• I agree about the cliche. On the other hand, it then becomes a thing, right? I can't add an animal because it has become that. And we naturally rebel at that. I'm glad you're at least trying to push that boundary, because I don't think it's always a cliche, but finding the situation where it works is an interesting challenge.
  • Thanks very much @whunt. Much appreciated.  :) 

    I understand about the birds. However, I think I would need to do a group of birds circling, forming a sort of arc that serves a compositional purpose. But I would have to imagine them and don't think I have the skill to do it well so best to leave them out.  :)
  • edited May 14
    Thanks, @Abstraction. Yes, I agree that it can be made to work but I didn't think it out before starting the painting and I don't think I can paint them in now.  Next time I'm out collecting material for a seascape I'm going to look for groups of birds to photograph so I don't have to imagine them. I would need to put them in at the planning stage and have them serve a compositional purpose.  :)
  • Wowwww, even better now.  This photo does really show what the painting truly is and how alive it is.

    Hope you don't mind the heart icon I gave about your opinion on heart icons. ;)
  • edited May 14
    Thanks, @allforChrist and @vartikisinha. I'm ok with the heart icon but I especially value the comments you guys give. Much appreciated.   :)
  • I understand what you mean about being reluctant about adding birds that would fit into the you know, I am learning about how best to approach these 'problems', as I still have much to learn. No disrespect in my suggestion I hope.

    In my short time within the forum, I have learned much about the approach, mindset, and technical diversities available. I wouldn't have came back to this forum, even for a second look if not for the amazing quality of work I have seen posted here and honest, professional commentary.

    You (tassieguy) always post positive and encouraging comments to everyone who posts a painting along with solid, truthful advice on how one might make improvements. There is always something to be said and respected for those that can walk the talk. For me, paintings like this tell me to look harder, listen and learn. Thanks for posting and the open/meaningful communication.
  • Thanks so much, @whunt. Much appreciated.

    I have gotten so much out of this forum over the past six years. This place has taken me from zero knowledge and skill to having an annual exhibition at one of the major commercial galleries in my city. I owe DMP much more than I can ever give back.  It's a pleasure to be able to provide feedback to others.  And good to have you aboard.  :)
  • Congratulations. Another brilliant picture.
  • This is a wonder no doubt! Colors are reminding me of some of Monet and Cezanne!
    Is there any need to glaze the distant blue area to create atmosphere? I see the blue area as too sharp. There can be a little distance between the foreground and the background blue. But you guys know the sea better than me...just thinking pictorially.
  • Thanks, @Kaustav. Do you mean the horizon? It is rather sharp. I'll experiment with softening it a little.  :)
  • @tassieguy something like this but Iost some color due to bad Photoshop skills!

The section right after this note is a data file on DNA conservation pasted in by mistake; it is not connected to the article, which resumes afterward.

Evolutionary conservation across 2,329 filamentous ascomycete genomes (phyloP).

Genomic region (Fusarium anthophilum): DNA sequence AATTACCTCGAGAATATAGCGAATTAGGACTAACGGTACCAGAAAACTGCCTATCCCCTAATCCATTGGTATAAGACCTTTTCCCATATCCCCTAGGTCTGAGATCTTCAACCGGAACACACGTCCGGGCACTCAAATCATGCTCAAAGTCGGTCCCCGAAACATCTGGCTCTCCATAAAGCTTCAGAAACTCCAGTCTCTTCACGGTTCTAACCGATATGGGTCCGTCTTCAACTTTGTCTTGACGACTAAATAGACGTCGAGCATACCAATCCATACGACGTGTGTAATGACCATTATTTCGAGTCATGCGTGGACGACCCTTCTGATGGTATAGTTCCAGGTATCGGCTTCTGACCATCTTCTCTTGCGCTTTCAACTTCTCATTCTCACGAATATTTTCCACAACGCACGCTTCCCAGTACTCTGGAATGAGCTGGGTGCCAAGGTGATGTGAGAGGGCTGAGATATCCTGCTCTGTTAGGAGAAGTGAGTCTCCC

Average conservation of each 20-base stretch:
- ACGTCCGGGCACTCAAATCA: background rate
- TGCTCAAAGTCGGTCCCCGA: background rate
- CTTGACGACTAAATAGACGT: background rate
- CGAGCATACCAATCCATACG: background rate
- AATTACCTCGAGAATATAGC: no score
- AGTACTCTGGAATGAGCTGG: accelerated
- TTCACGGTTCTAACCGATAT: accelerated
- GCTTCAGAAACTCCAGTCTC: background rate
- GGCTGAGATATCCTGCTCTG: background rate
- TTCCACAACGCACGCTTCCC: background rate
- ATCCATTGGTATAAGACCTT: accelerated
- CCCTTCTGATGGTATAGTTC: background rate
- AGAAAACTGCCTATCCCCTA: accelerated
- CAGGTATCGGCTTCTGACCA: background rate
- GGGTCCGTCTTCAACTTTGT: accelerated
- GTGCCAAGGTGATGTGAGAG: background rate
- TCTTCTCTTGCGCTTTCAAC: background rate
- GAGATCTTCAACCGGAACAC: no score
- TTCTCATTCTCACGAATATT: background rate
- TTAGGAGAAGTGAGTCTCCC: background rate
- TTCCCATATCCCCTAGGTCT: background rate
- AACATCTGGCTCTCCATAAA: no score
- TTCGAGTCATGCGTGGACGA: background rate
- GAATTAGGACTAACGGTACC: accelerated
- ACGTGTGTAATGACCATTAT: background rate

• edited May 16
    Thanks, @Kaustav, for your suggestions. 

    When I painted this I decided I needed to reduce the chroma in the sea because, although in reality the blues were amazingly intense, they looked unbelievably so, more so than in my painting. It's the air and water down here - everything is pristine and clear. There's no pollution and no haze in the air like you have in the N. Hemisphere. So the colours are chromatically vibrant and clear.  But, anyway, I did reduced the chroma from what was there in reality (I took on site colour notes and wasn't relying on a photo for colour) but I might experiment with your idea of bringing it down in chroma a bit more and up a bit in value. But I want to keep the clarity of the colour. What you've done in the photo above looks a bit like a seascape in a dust storm, lol.  It's not like that here. It's like you see in my painting. 

    I'm working on a forest scene now. By the time I finish it  this seascape will be completely dry and I'll be able to try using glazes with lead white and orange to adjust the value and chroma of the water. But I'll do it in Affinity Photo first to see if I think it will be an improvement. If not, I'll leave it as it. My principal aim is to give an honest rendering of the scene. If people find it too colourful for their tastes I'm not bothered at all.  :)

    I'm hoping you will remove your "improved" photo, @Kaustav.   :)
  • In light of KaustavM's comments, I had a bit of a go at adjusting the value and chroma of the sea in Affinity Photo. I can't decide whether I like it better. This is not the colour of the sea that I saw but do folks think the changes add more of a feeling of distance and depth? If so, I'll do the glazing on the painting itself. 

    Thanks all for your help on this one.  :)

  • I think this creates the distance and has the color. Others might choose more colorful option. Anyway, it's your painting. You have the final say.
  • I like it the way you painted it.
  • That Southern Ocean can be a very deep colour. If you do it at all, I'd only do it in the far distance past those far rocks, where the angle of perspective picks up more reflected sky and there is more air. Or not at all.
  • Thanks, @Abstraction. Yes, if I do it, the change will be minimal.  :)
  • A wonderful piece Rob, the colours and expanse.

    I can feel the heat and hear the waves crashing.